(a) Primer extension from mismatched substrates by Mycobacterium tuberculosis DnaE1 wild-type (DnaE1MTB WT) and E. coli PolIIIa (PolIIIαEC) + ɛEC is blocked by a phosphorothioate linkage (denoted by -S-) that is resistant to exonuclease activity. In contrast, a matched primer with a terminal phosphorothioate linkage can be extended normally. (b) Addition of ɛ EC exonuclease in trans allows DnaE1MTB PHP mutants to extend from mismatched DNA substrates.

Supplementary Figure 6 The per–base pair mutation rate of Mycobacterium smegmatis estimated from fluctuation analysis.

(a) Fluctuation analysis was used to determine the rate at which wild-type M. smegmatis acquired resistance to rifampicin. Circles represent the mutant frequency (number of rifampicin-resistant mutants per cell plated in a single culture). The red bar represents the estimated mutation rate (mutations conferring rifampicin resistance per generation), with error bars representing the 95% confidence interval (CI). (b) The number of mutations in rpoB (Ms1367) that confer rifampicin resistance in our fluctuation analysis was determined by sequencing 150 independent rifampicin-resistant isolates. This analysis identified ten unique mutations. The per–base pair mutation rate, μin vitro, was determined by dividing μrifampicin by the target size.

Supplementary Figure 7 Loss-of-function mutations in the dnaE1 PHP domain are rarely found in clinical Mycobacterium tuberculosis isolates.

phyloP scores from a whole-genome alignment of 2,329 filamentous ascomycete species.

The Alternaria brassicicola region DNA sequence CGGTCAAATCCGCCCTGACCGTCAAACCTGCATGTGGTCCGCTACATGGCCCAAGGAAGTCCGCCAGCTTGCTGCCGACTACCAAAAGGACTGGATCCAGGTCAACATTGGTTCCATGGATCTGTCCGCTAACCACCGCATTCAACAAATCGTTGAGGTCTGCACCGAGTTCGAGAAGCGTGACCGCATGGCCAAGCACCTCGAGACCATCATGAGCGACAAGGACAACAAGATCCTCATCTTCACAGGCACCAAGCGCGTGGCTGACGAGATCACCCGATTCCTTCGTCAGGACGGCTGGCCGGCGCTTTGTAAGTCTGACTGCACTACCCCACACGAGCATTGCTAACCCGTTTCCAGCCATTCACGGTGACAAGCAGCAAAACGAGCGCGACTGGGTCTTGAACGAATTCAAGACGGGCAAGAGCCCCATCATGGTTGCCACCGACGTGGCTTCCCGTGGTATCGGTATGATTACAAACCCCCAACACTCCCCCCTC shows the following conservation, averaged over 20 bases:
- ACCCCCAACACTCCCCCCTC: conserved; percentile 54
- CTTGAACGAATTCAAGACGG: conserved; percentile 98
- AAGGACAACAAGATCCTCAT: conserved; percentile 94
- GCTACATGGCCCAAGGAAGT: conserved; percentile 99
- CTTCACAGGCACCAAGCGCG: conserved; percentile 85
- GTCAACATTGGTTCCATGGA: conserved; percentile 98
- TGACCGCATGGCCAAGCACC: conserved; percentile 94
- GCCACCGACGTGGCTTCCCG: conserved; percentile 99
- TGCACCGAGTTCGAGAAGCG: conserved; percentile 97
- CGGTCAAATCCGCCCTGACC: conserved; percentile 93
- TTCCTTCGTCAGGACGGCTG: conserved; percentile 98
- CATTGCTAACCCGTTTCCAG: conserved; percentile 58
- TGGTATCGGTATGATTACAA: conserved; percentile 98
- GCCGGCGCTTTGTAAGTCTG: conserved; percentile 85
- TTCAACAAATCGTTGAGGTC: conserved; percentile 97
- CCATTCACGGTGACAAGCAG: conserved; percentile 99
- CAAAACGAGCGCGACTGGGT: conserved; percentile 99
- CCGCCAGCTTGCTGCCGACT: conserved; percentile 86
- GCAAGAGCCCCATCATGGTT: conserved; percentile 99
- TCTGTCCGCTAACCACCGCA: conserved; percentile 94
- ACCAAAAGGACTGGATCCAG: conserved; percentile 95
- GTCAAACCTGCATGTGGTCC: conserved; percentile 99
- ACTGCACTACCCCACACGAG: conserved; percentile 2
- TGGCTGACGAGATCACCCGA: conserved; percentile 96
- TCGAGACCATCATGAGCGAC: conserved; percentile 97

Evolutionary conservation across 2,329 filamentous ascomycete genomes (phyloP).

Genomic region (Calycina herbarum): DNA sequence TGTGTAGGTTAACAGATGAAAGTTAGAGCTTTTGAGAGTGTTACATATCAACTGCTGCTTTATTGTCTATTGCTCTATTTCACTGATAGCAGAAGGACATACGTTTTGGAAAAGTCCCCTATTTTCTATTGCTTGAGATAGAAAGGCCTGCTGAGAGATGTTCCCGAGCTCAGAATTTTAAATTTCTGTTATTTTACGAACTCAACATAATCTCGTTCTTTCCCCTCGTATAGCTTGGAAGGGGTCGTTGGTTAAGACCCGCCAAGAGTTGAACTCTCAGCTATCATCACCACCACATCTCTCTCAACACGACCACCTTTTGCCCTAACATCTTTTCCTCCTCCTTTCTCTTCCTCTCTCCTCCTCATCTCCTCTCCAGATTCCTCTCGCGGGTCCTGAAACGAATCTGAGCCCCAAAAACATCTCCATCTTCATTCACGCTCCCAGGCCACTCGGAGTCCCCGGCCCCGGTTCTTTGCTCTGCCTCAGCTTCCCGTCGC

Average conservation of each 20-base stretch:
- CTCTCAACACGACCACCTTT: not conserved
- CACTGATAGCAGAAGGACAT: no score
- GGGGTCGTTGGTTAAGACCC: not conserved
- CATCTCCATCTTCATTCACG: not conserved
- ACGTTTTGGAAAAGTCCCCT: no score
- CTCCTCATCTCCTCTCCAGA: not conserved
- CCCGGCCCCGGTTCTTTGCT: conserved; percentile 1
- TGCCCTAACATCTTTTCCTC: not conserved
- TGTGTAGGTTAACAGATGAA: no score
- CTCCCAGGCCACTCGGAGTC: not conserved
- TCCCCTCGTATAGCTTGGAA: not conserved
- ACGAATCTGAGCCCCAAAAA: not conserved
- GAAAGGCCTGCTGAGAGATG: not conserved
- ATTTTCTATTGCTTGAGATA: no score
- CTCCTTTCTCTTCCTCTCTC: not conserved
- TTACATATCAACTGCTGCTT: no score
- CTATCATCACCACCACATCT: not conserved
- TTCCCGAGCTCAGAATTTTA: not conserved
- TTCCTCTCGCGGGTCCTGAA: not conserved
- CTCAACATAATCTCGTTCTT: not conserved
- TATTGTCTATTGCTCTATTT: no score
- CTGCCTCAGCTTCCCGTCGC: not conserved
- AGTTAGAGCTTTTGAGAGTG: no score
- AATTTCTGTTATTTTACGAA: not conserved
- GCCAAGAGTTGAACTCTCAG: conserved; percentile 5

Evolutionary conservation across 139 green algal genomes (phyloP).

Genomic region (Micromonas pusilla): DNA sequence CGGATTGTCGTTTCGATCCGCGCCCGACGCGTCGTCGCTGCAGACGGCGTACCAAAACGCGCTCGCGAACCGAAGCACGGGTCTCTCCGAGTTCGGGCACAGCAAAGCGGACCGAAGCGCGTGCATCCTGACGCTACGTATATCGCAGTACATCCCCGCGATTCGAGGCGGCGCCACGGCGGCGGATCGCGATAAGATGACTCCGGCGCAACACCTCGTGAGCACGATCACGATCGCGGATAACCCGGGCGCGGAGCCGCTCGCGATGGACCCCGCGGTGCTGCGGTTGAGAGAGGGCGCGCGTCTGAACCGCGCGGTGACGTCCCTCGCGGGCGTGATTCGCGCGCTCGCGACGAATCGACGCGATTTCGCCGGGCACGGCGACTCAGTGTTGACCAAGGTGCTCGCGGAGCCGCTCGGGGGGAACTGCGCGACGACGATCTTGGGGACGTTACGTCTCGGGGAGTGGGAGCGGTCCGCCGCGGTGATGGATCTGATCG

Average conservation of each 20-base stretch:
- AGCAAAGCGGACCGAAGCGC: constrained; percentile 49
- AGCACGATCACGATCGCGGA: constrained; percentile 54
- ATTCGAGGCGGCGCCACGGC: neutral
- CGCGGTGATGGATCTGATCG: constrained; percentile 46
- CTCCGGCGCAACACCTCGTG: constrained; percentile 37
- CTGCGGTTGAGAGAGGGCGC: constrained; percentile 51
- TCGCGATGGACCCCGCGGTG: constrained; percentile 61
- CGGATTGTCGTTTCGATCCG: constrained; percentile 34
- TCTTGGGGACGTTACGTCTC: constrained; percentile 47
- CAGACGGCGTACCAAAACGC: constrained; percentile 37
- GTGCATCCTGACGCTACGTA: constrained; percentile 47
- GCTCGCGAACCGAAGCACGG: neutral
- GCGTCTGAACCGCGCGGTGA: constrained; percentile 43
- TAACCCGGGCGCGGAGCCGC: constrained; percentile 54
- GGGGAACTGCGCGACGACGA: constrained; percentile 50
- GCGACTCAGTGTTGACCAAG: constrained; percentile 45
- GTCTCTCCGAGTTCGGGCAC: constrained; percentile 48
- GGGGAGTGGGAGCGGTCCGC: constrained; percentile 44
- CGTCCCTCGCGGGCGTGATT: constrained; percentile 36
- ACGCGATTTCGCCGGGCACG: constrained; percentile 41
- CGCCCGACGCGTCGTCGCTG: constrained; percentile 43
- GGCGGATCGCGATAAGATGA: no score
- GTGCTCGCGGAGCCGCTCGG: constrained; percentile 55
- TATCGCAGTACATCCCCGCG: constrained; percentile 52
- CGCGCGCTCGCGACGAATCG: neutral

(a) dnaE1 (Rv1547) PHP domain SNPs observed in clinical Mtb isolates. SNP prevalence refers to the number of clinical strains containing the indicated SNP as compared to the total number of clinical strains analyzed. See Supplemental Table 1 for additional information. (b) Fluctuation analysis was used to determine the rates at which the indicated M. smegmatis strains acquired resistance to rifampicin. With the exception of wild-type M. smegmatis, these strains harbor a deletion of the endogenous dnaE1 (Ms3178) gene and have been complemented with the indicated M. tuberculosis dnaE1 (Rv1547) gene. Circles represent the mutant frequency (number of rifampicin-resistant mutants per cell plated in a single culture). The red bar represents the estimated mutation rate (mutations conferring rifampicin resistance per generation), with error bars representing the 95% confidence interval (CI). *P < 0.05 in comparison of mutant frequencies by Wilcoxon rank-sum test.

Supplementary information

Supplementary Text and Figures

Supplementary Figures 1–7 and Supplementary Tables 5–7. (PDF 1068 kb)

Supplementary Table 1

dnaE1 (Rv1547 ) PHP domain SNPs in clinical M. tuberculosis isolates. (XLSX 13 kb)

Supplementary Table 2

Protein sequences used in phylogenetic analysis. (XLS 4806 kb)

Supplementary Table 3

HMMER comparison of ε hoologs to TIGR01406 (dnaQ_proteo). (XLSX 1091 kb)

Supplementary Table 4

Drug minimum inhibitory concentrations (μg/ml). (XLSX 8 kb)

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Rock, J., Lang, U., Chase, M. et al. DNA replication fidelity in Mycobacterium tuberculosis is mediated by an ancestral prokaryotic proofreader. Nat Genet 47, 677–681 (2015).